32 sector 8" floppies

From: Richard Erlacher <edick_at_idcomm.com>
Date: Fri Jul 30 12:03:35 1999

please see embedded remarks below.

-----Original Message-----
From: Marvin <marvin_at_rain.org>
To: Discussion re-collecting of classic computers
Date: Friday, July 30, 1999 9:14 AM
Subject: Re: 32 sector 8" floppies

>Richard Erlacher wrote:
>> It would be well to remember that, back when hard-sectoring was common,
>> was considered more efficient than soft-sectoring. Shugart 801 drives
>> certainly available with hard-sector support as an option.
>> did cost more, hence died off quickly enough.
>Why was hard-sectoring considered more efficient? IIRC, the soft sectored
>disks had more capacity than a comparable hard-sectored disk.

The overhead for soft-sectoring reduced the number of sectors per track from
32 to 26. This meant that you had (32 * 128 . . . 5 bits + 7 bits . . . 12
bits . . . must be 4K) 4K bytes per track. Anyway, 32 has most often been
more than 26 in my book. In some cases not much more, but more, anyway.
Drives could be jumpered to increase the sector capacity by skipping sector
holes. I was looking at the circuitry just yesterday (in the course of
troubleshooting an 8-inch drive) and recall that they allowd for 8 and 16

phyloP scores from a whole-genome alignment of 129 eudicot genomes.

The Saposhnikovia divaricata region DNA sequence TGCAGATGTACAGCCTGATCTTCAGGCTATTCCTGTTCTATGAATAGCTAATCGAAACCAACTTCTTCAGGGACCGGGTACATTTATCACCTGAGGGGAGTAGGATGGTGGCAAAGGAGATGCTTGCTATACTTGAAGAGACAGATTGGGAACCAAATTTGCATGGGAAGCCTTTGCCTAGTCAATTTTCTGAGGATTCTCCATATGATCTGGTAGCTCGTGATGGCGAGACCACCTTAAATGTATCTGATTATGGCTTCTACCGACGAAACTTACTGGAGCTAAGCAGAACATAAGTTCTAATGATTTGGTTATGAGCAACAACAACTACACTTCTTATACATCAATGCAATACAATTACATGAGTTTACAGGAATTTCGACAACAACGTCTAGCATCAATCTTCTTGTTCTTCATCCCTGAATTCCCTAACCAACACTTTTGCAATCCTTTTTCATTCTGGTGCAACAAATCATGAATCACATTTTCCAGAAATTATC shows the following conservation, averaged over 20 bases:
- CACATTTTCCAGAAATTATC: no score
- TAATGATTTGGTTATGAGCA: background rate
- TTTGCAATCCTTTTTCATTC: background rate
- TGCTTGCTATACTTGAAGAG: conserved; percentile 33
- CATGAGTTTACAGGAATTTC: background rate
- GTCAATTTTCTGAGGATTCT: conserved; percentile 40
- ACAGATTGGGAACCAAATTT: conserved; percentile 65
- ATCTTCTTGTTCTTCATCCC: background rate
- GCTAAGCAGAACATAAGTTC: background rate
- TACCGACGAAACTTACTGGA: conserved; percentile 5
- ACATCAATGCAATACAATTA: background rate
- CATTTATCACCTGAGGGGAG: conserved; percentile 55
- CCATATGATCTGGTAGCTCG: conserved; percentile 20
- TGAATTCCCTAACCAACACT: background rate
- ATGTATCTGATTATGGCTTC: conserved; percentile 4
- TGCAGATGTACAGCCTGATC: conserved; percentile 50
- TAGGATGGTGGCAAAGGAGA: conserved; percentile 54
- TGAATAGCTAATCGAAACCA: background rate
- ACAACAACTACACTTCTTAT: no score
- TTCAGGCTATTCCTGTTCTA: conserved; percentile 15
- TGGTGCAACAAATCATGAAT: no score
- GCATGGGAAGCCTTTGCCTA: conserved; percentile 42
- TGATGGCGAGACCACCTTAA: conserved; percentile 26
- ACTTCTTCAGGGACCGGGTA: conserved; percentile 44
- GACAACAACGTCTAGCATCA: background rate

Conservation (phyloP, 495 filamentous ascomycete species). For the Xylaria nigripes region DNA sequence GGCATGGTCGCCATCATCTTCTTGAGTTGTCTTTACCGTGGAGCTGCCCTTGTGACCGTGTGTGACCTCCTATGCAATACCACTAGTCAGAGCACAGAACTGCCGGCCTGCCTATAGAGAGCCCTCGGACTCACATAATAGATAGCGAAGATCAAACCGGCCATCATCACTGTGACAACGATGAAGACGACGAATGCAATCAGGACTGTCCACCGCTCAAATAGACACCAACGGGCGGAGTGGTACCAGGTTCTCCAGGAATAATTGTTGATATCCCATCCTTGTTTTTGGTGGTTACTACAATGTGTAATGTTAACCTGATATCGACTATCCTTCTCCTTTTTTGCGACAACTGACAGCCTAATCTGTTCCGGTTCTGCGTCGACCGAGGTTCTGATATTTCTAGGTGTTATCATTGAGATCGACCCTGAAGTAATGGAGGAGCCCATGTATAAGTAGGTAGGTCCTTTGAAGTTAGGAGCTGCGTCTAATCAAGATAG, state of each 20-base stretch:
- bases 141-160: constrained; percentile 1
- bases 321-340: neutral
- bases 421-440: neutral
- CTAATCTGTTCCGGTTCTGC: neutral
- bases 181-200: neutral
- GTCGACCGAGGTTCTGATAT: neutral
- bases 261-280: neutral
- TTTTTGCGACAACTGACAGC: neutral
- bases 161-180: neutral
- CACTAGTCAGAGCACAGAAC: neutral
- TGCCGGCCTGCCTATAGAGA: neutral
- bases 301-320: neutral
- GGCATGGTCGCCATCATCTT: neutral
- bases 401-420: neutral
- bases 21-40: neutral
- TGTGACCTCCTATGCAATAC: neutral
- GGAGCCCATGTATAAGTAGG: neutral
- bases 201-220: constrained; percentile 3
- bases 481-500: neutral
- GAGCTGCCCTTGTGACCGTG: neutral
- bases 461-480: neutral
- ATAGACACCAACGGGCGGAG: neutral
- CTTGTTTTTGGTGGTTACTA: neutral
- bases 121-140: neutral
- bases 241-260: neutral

sectors per track as well, simply by dividing the sector pulses down.

This was probably less efficient, due to the decisions made along the way,
though it didn't have to be that way. The additional capacity didn't have
to be simply doubled just because the number of sectors was halved. I
recall something about 8 sectors yielding a capacity of somewhat more than
4K bytes. This does add up, since there are 83,333 nominal bit times per
revolution, half of which were used for clock, of course, if FM was the
modulation scheme. Since MFM was lurking on the horizon, I guess the LSI
makers just decided to forget about hard sectoring. Nobody believed anyone
would ever want a floppy diskette format which yielded more than what MFM
would offer. It's just like nobody once believed that more than 64Kbytes of
memory were desirable in a home computer, right?

The difficulty arises from the general discontinuance of the manufacture of
the FDC's capable of dealing with hard sectored media. Both NEC and Intel
made a version which handled hard sectored media back in '76. It
disappeared from their repertoire by '78, though. NEC also made a digital
tape cassette controller which went the same way.
Received on Fri Jul 30 1999 - 12:03:35 BST

This archive was generated by hypermail 2.3.0 : Fri Oct 10 2014 - 23:32:14 BST